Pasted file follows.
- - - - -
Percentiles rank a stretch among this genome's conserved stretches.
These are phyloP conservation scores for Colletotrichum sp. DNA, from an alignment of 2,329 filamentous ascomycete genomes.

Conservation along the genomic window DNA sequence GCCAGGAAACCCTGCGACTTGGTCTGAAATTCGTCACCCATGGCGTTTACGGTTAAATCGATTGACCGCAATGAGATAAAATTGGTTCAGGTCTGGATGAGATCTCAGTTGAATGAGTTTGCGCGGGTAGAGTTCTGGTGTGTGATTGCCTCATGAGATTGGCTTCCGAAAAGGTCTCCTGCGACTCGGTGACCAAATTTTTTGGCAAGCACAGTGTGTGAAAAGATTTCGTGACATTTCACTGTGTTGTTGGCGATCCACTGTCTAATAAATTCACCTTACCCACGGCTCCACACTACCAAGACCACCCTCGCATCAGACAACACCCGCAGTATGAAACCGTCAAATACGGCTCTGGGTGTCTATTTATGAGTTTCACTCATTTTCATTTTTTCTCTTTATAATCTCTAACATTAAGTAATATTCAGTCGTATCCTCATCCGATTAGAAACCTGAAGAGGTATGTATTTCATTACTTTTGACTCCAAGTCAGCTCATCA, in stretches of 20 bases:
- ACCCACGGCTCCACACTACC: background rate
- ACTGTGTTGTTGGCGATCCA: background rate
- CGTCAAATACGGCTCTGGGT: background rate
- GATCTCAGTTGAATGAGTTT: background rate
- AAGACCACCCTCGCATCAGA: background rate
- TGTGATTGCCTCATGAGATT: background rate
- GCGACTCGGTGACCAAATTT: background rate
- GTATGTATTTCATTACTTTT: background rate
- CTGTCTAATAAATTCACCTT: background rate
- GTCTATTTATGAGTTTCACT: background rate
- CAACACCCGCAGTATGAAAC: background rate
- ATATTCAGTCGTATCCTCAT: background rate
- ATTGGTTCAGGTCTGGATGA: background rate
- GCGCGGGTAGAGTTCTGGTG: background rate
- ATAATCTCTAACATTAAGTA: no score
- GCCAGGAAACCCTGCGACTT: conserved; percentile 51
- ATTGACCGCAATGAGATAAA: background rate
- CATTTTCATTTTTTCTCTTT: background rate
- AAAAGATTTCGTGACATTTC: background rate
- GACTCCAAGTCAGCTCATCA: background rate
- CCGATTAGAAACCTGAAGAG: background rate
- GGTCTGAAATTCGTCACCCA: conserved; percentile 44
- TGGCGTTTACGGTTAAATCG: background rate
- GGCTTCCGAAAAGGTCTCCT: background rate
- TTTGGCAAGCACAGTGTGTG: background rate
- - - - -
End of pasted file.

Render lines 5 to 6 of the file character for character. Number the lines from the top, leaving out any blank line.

- ACTGTGTTGTTGGCGATCCA: background rate
- CGTCAAATACGGCTCTGGGT: background rate